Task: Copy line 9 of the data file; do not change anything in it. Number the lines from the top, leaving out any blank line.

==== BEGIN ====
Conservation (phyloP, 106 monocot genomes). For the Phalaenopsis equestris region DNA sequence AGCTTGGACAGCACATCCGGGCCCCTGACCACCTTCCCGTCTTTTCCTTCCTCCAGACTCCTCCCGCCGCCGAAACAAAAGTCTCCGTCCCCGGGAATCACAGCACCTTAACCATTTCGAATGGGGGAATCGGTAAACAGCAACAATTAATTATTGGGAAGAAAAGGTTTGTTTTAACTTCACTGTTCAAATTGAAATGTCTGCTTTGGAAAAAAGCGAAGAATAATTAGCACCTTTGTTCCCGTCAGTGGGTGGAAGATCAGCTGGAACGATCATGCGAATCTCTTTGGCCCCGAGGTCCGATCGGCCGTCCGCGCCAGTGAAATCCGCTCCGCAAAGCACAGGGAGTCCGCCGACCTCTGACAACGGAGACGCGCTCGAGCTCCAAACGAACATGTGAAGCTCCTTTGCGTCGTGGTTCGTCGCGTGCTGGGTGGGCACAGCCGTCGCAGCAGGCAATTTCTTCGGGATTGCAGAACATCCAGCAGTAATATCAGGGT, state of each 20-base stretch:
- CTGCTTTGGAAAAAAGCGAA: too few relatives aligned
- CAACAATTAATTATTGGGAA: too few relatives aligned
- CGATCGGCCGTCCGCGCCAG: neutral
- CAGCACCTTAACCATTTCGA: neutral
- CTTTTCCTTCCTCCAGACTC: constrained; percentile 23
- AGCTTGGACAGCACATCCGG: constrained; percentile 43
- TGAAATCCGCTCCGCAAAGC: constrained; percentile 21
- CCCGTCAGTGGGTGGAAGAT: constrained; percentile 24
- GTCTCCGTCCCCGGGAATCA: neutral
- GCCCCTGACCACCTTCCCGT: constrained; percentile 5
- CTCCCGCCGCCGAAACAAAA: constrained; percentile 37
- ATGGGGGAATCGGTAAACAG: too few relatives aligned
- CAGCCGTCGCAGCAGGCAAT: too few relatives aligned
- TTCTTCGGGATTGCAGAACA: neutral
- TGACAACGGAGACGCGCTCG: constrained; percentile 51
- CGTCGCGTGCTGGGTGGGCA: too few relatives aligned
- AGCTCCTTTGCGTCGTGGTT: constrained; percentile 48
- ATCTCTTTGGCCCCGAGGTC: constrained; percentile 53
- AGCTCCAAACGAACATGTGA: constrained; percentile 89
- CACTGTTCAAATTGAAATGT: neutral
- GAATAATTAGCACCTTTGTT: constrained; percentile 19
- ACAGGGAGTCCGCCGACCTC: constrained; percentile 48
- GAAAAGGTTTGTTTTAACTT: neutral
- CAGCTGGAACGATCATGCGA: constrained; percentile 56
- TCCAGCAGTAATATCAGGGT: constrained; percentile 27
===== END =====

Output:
- CCCGTCAGTGGGTGGAAGAT: constrained; percentile 24